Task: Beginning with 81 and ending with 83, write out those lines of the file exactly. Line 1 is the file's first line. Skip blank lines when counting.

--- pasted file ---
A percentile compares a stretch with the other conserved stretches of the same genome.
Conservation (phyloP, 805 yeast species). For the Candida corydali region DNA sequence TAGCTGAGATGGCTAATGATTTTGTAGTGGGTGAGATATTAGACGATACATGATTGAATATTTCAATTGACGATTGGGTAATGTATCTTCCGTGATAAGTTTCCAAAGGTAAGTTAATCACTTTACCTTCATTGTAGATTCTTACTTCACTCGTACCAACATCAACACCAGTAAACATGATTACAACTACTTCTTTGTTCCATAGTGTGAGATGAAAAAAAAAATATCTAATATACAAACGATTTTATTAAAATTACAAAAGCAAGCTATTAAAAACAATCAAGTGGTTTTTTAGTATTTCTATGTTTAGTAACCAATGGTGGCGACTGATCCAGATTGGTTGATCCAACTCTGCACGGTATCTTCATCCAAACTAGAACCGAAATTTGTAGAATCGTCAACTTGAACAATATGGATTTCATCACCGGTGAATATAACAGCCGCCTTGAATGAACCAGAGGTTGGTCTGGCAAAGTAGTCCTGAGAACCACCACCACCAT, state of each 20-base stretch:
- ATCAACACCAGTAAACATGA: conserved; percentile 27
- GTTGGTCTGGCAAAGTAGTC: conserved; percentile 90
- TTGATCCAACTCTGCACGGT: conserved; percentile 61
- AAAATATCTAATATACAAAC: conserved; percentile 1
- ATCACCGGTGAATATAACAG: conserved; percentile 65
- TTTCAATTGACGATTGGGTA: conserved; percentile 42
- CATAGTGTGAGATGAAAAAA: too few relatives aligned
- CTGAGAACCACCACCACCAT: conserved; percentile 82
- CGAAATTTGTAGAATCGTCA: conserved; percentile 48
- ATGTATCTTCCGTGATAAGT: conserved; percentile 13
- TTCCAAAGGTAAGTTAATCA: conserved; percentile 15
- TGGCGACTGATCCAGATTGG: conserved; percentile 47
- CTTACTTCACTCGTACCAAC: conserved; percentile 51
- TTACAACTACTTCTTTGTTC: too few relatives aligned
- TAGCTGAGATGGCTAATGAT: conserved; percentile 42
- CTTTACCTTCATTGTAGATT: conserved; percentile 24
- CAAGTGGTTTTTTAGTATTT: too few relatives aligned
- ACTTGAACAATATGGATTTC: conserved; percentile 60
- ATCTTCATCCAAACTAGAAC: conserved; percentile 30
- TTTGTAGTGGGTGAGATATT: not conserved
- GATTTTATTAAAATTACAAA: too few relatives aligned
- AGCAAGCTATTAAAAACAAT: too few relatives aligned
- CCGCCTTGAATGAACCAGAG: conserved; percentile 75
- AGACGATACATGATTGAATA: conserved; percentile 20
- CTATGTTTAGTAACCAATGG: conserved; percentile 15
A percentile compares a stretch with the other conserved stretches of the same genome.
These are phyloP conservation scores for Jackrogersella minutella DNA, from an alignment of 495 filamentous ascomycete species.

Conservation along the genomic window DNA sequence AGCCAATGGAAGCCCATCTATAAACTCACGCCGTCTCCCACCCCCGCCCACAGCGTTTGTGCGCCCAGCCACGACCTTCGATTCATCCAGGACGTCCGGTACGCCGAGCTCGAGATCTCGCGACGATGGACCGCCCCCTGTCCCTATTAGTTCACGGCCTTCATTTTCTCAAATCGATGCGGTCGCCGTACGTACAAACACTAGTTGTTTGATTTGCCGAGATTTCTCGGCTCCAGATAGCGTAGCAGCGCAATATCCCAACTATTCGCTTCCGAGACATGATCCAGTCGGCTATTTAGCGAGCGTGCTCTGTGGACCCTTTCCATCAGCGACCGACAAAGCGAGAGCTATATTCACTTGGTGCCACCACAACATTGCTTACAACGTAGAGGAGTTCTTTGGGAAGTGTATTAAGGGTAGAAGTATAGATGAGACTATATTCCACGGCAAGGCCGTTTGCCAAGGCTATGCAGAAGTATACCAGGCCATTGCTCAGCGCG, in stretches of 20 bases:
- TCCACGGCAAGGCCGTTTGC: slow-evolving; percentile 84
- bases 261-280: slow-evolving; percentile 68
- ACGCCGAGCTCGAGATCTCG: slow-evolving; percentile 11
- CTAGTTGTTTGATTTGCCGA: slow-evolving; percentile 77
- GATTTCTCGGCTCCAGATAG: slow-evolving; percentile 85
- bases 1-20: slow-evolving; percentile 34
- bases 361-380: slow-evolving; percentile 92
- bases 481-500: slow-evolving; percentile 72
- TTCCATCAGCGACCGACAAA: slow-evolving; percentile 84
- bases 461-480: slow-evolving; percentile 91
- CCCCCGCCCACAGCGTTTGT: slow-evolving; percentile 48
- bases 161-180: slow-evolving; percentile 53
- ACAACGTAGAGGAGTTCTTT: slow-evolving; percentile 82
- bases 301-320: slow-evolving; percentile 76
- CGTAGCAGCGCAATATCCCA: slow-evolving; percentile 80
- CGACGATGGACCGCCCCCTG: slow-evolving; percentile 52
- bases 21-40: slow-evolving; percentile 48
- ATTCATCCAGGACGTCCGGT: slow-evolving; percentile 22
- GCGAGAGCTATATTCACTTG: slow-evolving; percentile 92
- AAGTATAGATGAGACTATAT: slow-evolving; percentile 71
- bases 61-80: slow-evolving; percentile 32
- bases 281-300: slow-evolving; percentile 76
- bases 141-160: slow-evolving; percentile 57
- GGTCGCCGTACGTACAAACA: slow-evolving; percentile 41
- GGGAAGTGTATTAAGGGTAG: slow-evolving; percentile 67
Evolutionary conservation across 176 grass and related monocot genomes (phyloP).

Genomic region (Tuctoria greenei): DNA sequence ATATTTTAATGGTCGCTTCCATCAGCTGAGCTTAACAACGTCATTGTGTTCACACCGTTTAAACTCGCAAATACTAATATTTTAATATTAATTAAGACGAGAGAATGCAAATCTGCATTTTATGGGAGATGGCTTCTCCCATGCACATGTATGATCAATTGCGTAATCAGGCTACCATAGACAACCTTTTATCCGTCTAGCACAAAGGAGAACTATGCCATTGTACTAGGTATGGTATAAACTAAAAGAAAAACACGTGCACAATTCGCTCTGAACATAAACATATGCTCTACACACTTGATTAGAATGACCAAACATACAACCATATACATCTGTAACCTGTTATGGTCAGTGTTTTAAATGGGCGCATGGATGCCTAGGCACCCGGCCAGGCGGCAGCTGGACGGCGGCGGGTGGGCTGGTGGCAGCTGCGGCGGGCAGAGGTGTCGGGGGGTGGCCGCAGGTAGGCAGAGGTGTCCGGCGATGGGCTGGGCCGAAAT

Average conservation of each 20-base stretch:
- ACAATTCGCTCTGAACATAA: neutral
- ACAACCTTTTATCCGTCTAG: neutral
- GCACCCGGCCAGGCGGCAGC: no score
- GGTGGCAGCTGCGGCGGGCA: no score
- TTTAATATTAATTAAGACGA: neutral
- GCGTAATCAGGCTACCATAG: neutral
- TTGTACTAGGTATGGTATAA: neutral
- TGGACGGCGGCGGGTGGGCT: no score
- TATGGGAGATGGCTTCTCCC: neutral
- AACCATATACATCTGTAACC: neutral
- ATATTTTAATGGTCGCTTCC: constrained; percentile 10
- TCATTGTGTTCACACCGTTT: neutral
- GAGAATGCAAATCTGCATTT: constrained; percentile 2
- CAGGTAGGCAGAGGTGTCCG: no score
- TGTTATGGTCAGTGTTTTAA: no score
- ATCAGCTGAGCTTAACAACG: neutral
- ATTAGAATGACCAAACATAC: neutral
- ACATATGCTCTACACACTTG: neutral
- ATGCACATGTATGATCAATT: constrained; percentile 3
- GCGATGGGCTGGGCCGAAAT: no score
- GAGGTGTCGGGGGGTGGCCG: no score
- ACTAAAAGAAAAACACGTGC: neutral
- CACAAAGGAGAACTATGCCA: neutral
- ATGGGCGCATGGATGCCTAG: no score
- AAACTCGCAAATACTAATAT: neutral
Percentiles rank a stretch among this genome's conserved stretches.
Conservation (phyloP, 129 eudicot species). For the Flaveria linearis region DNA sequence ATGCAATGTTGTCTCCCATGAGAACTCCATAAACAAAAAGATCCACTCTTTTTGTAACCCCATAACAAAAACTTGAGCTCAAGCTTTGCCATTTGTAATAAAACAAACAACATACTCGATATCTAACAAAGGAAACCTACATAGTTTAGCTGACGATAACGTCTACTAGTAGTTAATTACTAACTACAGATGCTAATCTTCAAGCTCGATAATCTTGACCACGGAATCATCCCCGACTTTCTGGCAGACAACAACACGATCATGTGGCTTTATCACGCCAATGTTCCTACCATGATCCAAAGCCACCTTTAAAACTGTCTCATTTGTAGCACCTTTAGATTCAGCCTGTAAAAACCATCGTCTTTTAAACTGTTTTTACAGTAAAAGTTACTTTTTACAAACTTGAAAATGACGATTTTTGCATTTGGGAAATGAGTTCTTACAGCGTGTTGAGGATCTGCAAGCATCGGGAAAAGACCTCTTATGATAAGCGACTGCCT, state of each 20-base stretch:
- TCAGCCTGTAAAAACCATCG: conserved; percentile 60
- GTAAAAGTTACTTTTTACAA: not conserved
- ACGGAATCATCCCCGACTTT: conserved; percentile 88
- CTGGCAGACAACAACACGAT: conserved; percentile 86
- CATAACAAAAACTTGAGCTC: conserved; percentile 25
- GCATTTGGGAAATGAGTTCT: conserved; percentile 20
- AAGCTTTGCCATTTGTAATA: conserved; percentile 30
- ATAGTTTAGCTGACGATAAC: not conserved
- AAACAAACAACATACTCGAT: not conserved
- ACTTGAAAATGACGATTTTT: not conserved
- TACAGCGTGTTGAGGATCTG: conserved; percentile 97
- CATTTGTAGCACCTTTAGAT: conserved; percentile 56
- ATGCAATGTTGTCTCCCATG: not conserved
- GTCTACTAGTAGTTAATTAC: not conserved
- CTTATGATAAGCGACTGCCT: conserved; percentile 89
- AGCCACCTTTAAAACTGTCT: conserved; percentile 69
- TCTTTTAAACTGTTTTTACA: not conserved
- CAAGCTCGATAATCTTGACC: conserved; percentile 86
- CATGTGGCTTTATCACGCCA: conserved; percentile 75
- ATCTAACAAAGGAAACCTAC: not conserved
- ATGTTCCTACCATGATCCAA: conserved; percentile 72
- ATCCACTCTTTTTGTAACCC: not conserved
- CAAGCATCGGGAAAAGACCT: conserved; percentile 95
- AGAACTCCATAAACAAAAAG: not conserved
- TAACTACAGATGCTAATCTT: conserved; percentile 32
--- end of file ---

- CACAAAGGAGAACTATGCCA: neutral
- ATGGGCGCATGGATGCCTAG: no score
- AAACTCGCAAATACTAATAT: neutral